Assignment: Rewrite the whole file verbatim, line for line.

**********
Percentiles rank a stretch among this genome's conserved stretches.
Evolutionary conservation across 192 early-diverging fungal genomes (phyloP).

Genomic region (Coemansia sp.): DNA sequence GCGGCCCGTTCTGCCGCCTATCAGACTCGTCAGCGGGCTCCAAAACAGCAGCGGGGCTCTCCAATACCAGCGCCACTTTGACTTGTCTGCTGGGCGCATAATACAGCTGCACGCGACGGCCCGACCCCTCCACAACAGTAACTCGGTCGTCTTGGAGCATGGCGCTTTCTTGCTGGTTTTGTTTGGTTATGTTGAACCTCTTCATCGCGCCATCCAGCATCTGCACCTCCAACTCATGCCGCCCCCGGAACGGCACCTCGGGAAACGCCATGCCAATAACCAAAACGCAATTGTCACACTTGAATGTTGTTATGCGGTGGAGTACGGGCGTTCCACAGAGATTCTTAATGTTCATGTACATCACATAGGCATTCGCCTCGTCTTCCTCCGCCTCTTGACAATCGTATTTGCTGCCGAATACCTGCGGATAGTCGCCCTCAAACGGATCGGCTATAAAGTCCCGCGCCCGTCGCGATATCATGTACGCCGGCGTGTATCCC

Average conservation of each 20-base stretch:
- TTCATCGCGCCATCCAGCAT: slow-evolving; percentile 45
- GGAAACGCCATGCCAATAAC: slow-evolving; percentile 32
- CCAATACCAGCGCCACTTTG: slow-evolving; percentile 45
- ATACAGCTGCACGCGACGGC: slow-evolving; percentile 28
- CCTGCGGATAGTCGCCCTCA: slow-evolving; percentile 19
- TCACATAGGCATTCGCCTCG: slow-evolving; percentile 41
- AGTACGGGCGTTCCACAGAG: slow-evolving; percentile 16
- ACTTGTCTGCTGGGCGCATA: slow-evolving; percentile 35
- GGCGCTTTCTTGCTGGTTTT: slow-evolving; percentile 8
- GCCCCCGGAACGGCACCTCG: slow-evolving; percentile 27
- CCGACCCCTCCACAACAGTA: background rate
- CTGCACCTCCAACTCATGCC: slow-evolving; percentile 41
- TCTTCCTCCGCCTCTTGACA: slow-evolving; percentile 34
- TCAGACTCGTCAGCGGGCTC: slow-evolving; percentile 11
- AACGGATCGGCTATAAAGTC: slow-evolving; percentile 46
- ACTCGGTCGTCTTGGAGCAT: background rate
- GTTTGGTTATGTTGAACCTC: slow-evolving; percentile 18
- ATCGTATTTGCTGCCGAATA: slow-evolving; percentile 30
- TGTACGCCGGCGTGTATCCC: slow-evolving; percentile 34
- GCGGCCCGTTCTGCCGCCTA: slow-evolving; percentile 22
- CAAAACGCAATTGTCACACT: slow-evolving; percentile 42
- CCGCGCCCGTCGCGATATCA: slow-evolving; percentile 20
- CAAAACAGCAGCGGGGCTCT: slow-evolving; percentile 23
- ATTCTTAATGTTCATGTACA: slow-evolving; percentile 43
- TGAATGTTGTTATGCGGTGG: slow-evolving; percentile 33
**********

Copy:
Percentiles rank a stretch among this genome's conserved stretches.
Evolutionary conservation across 192 early-diverging fungal genomes (phyloP).

Genomic region (Coemansia sp.): DNA sequence GCGGCCCGTTCTGCCGCCTATCAGACTCGTCAGCGGGCTCCAAAACAGCAGCGGGGCTCTCCAATACCAGCGCCACTTTGACTTGTCTGCTGGGCGCATAATACAGCTGCACGCGACGGCCCGACCCCTCCACAACAGTAACTCGGTCGTCTTGGAGCATGGCGCTTTCTTGCTGGTTTTGTTTGGTTATGTTGAACCTCTTCATCGCGCCATCCAGCATCTGCACCTCCAACTCATGCCGCCCCCGGAACGGCACCTCGGGAAACGCCATGCCAATAACCAAAACGCAATTGTCACACTTGAATGTTGTTATGCGGTGGAGTACGGGCGTTCCACAGAGATTCTTAATGTTCATGTACATCACATAGGCATTCGCCTCGTCTTCCTCCGCCTCTTGACAATCGTATTTGCTGCCGAATACCTGCGGATAGTCGCCCTCAAACGGATCGGCTATAAAGTCCCGCGCCCGTCGCGATATCATGTACGCCGGCGTGTATCCC

Average conservation of each 20-base stretch:
- TTCATCGCGCCATCCAGCAT: slow-evolving; percentile 45
- GGAAACGCCATGCCAATAAC: slow-evolving; percentile 32
- CCAATACCAGCGCCACTTTG: slow-evolving; percentile 45
- ATACAGCTGCACGCGACGGC: slow-evolving; percentile 28
- CCTGCGGATAGTCGCCCTCA: slow-evolving; percentile 19
- TCACATAGGCATTCGCCTCG: slow-evolving; percentile 41
- AGTACGGGCGTTCCACAGAG: slow-evolving; percentile 16
- ACTTGTCTGCTGGGCGCATA: slow-evolving; percentile 35
- GGCGCTTTCTTGCTGGTTTT: slow-evolving; percentile 8
- GCCCCCGGAACGGCACCTCG: slow-evolving; percentile 27
- CCGACCCCTCCACAACAGTA: background rate
- CTGCACCTCCAACTCATGCC: slow-evolving; percentile 41
- TCTTCCTCCGCCTCTTGACA: slow-evolving; percentile 34
- TCAGACTCGTCAGCGGGCTC: slow-evolving; percentile 11
- AACGGATCGGCTATAAAGTC: slow-evolving; percentile 46
- ACTCGGTCGTCTTGGAGCAT: background rate
- GTTTGGTTATGTTGAACCTC: slow-evolving; percentile 18
- ATCGTATTTGCTGCCGAATA: slow-evolving; percentile 30
- TGTACGCCGGCGTGTATCCC: slow-evolving; percentile 34
- GCGGCCCGTTCTGCCGCCTA: slow-evolving; percentile 22
- CAAAACGCAATTGTCACACT: slow-evolving; percentile 42
- CCGCGCCCGTCGCGATATCA: slow-evolving; percentile 20
- CAAAACAGCAGCGGGGCTCT: slow-evolving; percentile 23
- ATTCTTAATGTTCATGTACA: slow-evolving; percentile 43
- TGAATGTTGTTATGCGGTGG: slow-evolving; percentile 33